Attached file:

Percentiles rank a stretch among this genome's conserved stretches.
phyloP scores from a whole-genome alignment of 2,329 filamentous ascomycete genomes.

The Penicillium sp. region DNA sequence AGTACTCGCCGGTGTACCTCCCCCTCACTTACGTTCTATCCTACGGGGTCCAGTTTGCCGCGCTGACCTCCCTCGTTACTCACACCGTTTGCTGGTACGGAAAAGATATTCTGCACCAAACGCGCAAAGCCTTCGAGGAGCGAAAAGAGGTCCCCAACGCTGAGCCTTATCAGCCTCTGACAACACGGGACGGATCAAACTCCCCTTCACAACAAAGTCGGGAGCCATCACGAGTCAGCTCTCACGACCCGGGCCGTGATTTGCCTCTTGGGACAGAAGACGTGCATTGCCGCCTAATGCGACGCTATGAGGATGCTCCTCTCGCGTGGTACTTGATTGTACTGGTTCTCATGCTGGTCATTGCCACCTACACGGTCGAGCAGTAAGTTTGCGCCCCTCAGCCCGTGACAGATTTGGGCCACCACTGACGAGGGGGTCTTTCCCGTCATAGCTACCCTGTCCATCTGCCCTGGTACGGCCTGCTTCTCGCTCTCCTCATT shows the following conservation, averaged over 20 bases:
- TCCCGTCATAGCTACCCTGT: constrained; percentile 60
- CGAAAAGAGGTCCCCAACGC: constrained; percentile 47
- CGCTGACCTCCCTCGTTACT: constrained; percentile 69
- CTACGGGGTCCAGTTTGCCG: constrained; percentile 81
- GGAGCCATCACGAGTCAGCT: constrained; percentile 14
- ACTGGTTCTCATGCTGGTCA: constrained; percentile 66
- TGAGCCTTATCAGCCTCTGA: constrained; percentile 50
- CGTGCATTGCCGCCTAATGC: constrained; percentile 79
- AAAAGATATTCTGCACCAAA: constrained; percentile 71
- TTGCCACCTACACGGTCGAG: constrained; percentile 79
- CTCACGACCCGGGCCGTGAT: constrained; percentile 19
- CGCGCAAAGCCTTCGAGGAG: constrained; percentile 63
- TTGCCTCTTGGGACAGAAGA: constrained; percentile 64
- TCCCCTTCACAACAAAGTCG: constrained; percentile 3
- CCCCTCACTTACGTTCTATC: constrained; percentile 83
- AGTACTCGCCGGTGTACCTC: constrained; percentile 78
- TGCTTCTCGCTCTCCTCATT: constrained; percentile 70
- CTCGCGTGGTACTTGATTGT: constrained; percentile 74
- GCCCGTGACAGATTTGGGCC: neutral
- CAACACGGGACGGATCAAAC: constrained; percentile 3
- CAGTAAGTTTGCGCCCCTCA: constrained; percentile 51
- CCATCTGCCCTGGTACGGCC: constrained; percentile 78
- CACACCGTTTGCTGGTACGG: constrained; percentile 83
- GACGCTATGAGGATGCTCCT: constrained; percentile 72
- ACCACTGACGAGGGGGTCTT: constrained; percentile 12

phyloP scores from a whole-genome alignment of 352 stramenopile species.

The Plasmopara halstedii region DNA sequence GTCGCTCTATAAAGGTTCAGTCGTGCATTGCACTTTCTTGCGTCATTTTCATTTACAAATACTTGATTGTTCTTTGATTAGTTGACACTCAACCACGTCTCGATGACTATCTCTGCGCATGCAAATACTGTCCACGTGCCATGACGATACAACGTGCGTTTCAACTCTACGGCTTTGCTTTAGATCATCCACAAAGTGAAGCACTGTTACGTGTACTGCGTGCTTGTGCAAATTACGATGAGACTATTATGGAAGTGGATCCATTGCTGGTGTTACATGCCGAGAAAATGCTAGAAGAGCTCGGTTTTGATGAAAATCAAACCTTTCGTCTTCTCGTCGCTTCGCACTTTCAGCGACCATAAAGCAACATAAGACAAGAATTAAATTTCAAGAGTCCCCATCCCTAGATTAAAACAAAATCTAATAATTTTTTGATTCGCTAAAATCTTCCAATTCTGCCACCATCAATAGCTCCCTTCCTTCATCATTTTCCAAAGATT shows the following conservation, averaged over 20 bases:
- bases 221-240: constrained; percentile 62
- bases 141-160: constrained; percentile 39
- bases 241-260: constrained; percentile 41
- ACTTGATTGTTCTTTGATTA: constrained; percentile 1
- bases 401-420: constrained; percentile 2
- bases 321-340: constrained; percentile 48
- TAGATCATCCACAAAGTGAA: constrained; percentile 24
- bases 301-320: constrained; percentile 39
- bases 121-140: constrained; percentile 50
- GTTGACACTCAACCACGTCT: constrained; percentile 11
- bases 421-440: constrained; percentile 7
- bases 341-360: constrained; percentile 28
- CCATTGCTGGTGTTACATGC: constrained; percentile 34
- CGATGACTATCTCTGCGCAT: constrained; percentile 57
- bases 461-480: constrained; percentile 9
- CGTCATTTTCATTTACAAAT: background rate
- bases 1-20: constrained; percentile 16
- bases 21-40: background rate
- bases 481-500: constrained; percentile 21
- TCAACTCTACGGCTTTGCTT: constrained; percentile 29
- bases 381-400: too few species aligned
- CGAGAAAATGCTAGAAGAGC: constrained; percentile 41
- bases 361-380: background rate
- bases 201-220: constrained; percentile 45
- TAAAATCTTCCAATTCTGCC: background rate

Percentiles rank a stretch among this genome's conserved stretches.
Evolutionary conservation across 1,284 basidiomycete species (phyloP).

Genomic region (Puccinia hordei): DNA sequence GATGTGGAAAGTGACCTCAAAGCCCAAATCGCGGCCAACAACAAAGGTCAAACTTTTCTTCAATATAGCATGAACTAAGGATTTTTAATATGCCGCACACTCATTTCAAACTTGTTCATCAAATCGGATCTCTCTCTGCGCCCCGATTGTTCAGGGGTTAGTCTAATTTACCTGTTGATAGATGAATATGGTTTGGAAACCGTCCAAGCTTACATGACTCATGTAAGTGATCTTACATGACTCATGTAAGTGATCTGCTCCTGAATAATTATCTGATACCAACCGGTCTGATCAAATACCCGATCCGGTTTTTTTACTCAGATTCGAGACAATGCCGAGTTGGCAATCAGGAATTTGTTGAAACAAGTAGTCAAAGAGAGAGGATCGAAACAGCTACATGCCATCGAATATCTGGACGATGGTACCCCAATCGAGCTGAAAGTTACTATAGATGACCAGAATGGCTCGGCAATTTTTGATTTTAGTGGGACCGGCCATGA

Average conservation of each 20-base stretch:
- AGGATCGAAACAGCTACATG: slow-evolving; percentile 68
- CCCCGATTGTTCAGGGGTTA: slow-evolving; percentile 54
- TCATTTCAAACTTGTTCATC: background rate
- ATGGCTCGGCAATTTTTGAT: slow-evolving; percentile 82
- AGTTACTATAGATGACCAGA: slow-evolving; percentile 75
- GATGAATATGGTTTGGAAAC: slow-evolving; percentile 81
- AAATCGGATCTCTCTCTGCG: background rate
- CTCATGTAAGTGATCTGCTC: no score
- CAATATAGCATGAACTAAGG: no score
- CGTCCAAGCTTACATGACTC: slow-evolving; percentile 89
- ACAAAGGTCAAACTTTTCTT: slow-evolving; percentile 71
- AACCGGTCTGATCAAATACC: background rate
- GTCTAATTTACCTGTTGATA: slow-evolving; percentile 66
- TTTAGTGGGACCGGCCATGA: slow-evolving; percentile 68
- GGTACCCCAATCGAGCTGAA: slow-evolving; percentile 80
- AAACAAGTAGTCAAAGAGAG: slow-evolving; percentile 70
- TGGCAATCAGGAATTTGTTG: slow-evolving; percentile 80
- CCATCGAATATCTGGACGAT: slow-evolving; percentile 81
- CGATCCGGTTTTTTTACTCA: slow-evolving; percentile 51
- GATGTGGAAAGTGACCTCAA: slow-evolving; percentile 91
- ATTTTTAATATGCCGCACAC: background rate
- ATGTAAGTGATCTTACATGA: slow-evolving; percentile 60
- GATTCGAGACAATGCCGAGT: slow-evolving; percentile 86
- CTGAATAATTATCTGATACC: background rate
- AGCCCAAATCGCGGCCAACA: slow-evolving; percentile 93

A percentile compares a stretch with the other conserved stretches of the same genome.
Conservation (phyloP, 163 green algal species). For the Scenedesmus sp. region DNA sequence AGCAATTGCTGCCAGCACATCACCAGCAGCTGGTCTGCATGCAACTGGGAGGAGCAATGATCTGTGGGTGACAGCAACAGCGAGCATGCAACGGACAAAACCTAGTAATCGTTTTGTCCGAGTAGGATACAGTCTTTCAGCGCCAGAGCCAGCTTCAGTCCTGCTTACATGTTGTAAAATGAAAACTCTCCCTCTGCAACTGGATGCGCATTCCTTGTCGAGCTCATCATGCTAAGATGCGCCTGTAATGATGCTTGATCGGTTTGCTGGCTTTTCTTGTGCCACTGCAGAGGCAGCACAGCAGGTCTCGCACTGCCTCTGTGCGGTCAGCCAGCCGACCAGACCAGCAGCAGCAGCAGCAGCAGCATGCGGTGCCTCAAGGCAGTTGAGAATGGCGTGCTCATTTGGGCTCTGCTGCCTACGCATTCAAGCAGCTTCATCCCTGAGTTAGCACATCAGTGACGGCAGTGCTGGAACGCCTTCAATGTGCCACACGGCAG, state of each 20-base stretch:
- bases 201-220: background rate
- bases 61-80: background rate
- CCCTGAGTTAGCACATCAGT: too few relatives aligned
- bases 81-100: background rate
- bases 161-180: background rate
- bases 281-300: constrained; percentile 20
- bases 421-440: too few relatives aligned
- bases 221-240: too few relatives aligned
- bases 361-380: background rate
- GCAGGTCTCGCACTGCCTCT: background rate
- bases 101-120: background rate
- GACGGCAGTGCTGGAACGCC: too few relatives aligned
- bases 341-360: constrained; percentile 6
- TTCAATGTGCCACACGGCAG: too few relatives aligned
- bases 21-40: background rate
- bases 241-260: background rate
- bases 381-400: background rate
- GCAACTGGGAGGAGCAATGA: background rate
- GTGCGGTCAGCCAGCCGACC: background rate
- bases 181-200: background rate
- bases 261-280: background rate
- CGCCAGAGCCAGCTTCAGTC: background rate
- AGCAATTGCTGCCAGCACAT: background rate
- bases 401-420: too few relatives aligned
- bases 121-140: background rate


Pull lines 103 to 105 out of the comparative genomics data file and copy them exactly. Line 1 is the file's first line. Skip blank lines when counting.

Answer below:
- bases 381-400: background rate
- GCAACTGGGAGGAGCAATGA: background rate
- GTGCGGTCAGCCAGCCGACC: background rate